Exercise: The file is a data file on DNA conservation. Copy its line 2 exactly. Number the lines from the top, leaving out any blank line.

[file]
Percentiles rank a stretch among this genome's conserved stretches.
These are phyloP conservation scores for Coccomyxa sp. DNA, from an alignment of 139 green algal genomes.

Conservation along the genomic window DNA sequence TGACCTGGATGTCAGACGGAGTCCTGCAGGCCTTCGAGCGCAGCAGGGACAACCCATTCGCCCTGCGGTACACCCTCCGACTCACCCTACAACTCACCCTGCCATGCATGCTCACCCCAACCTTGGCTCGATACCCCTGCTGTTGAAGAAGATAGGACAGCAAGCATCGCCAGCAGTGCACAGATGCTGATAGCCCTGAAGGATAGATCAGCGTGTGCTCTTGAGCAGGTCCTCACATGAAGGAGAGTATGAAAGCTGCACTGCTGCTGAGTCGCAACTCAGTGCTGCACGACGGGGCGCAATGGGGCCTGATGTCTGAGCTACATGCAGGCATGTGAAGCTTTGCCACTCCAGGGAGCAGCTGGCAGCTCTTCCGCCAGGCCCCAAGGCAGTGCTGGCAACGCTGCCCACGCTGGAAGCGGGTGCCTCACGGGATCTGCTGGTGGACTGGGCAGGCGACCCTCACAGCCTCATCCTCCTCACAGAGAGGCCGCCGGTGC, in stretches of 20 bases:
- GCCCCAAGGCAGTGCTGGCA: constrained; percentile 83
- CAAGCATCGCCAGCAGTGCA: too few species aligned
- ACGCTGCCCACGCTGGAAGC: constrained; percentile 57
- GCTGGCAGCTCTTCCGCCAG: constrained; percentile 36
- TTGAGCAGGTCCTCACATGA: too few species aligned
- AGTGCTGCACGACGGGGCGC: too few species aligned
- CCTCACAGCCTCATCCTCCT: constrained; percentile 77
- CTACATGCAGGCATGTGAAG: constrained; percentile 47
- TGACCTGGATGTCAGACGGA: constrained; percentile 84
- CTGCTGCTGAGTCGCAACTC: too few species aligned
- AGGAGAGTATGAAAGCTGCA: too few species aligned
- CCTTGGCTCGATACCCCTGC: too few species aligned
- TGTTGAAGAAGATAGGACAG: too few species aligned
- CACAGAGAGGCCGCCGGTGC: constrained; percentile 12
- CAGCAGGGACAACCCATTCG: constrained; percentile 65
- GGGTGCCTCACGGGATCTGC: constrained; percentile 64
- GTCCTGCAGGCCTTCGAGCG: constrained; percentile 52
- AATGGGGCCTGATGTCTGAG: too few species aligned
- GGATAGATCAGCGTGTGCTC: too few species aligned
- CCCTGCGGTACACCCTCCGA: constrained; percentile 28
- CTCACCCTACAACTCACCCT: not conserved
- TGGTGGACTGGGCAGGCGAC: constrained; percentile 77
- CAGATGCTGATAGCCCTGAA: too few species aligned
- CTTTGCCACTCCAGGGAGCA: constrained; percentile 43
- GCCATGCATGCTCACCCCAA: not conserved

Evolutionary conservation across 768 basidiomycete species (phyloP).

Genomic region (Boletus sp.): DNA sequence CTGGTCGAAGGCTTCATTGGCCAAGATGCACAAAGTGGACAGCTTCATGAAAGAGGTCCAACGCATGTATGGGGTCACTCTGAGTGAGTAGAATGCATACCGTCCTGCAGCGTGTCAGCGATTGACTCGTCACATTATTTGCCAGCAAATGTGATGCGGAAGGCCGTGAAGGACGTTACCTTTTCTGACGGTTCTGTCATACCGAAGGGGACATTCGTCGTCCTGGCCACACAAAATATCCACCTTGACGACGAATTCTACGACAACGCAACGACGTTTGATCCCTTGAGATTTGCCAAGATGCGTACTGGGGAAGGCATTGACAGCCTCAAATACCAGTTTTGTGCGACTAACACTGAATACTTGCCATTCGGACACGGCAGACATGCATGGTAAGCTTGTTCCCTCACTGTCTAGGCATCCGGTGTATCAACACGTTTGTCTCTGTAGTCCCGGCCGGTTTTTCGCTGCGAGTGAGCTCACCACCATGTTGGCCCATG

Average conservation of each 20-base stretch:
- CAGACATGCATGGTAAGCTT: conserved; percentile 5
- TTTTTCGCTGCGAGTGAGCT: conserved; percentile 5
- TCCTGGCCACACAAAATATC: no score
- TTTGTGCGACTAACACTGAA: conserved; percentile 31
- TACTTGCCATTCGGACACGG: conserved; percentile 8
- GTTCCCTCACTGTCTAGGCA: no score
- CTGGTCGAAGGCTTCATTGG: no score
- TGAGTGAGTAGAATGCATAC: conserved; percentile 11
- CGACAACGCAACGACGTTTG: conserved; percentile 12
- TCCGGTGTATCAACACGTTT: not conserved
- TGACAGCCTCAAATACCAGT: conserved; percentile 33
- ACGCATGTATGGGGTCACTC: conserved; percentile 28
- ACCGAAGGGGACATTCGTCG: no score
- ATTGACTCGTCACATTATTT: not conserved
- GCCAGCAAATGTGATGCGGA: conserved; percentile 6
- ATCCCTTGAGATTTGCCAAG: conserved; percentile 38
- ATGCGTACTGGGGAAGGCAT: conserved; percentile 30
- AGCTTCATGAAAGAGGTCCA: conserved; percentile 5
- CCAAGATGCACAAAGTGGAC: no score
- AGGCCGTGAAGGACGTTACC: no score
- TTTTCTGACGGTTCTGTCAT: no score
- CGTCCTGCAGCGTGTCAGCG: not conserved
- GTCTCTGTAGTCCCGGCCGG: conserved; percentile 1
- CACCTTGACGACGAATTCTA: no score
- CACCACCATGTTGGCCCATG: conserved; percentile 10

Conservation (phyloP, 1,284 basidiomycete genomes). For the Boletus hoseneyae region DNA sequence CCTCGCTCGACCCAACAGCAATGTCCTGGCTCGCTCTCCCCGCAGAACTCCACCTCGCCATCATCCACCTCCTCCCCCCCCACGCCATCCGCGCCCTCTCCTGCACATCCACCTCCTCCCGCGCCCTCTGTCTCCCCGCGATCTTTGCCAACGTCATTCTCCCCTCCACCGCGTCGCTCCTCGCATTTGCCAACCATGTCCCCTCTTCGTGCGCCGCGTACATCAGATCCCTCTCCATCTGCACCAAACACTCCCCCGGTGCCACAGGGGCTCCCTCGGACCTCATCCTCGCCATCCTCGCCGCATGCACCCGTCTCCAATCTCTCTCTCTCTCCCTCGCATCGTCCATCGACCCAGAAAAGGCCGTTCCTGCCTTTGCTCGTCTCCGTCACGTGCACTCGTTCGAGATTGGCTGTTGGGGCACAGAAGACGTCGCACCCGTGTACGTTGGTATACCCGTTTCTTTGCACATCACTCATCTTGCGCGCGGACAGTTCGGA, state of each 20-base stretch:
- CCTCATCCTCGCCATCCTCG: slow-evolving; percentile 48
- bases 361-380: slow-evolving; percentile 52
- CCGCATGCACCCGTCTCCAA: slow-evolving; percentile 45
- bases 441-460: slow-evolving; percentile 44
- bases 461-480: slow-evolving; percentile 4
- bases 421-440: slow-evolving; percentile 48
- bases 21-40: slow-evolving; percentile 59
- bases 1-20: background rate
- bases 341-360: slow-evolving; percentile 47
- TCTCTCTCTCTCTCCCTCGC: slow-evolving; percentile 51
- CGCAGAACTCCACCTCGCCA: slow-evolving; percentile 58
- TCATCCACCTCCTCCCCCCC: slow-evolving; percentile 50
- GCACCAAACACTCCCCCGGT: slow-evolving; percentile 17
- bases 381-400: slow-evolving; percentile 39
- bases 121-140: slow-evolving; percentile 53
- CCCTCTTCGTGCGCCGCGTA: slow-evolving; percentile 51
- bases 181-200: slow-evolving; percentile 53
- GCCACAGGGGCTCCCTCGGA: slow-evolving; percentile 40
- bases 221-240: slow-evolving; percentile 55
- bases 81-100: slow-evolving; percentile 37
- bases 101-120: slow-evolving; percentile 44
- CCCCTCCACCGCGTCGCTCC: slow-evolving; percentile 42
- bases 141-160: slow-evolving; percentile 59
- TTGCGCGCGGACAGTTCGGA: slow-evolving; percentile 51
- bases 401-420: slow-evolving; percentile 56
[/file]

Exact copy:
These are phyloP conservation scores for Coccomyxa sp. DNA, from an alignment of 139 green algal genomes.